Concept maps in VTT serve both instructional and assessment purposes. All of the modules begin with a pre-assessment concept map task that is used to identify students' prior knowledge about the main topic; for example, in the Cosmic Evolution module this is "the universe." These initial maps should not be used for evaluation of students or grading. Rather, they are intended to provide both students and the teacher with a representation of current understanding. The pre-assessment maps can also be compared to subsequent maps to reflect on learning.

Concept maps are also used during the module as review tasks in preparation for quizzes. If desired, these maps can be evaluated and graded; students could also just be given credit, or a daily grade, for doing these maps. And, each module concludes with a post-assessment concept map. As with the interim maps, these can be evaluated and graded or just credited.

Projects in VTT also serve both instructional and assessment purposes. Each module has a project, which is completed over an extended period of time. Doing the projects contributes to student understanding of concepts and/or development of skills; the finished projects serve as assessments and can be evaluated for grading purposes. In the Evolution of Technology module, the project is the major part of the work done by students and it replaces quizzes and the module test.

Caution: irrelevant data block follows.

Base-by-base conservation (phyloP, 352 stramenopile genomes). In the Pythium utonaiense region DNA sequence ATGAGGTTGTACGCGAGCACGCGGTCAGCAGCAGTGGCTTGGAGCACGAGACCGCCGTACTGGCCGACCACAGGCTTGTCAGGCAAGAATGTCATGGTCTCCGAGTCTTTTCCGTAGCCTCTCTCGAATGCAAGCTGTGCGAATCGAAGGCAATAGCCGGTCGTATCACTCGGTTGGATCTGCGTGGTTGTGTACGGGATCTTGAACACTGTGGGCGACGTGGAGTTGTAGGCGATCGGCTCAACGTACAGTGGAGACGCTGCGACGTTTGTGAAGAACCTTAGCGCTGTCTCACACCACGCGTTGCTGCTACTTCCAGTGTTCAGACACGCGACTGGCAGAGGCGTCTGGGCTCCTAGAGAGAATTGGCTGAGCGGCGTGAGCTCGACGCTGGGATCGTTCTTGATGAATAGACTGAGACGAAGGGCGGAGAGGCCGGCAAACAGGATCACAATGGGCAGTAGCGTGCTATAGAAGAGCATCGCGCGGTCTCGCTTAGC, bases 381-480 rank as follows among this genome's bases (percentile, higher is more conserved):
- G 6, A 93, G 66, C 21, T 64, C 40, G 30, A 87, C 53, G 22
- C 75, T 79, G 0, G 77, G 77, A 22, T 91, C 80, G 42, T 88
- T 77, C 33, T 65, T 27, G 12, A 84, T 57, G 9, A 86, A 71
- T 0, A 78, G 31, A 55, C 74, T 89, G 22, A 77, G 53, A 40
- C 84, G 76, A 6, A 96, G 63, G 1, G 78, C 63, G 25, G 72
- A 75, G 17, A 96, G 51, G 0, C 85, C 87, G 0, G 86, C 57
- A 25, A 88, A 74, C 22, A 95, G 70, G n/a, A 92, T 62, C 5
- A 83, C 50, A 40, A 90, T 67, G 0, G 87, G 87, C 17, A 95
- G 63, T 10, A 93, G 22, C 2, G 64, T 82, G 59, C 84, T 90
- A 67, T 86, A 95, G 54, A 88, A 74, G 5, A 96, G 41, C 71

Evaluation plans are, of course, left to the individual teacher's discretion. Before beginning a module, determine what your grading scheme is going to be and inform your students. One way of combining evaluations of the various assessments to obtain letter or numerical grades is to assign percentages.

For example:

  • Student Activity Sheets, Summary Paragraphs, and Project (if applicable) (e.g. 40%)
  • Quizzes (e.g. 20%)
  • Concept Maps (interim maps and post-assessment map) (e.g. 20%)
  • Module Test (e.g. 20%)

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Voyages Through Time is an integrated high school science curriculum for ninth or tenth grade based on the theme of evolution and delivered on CD-ROM.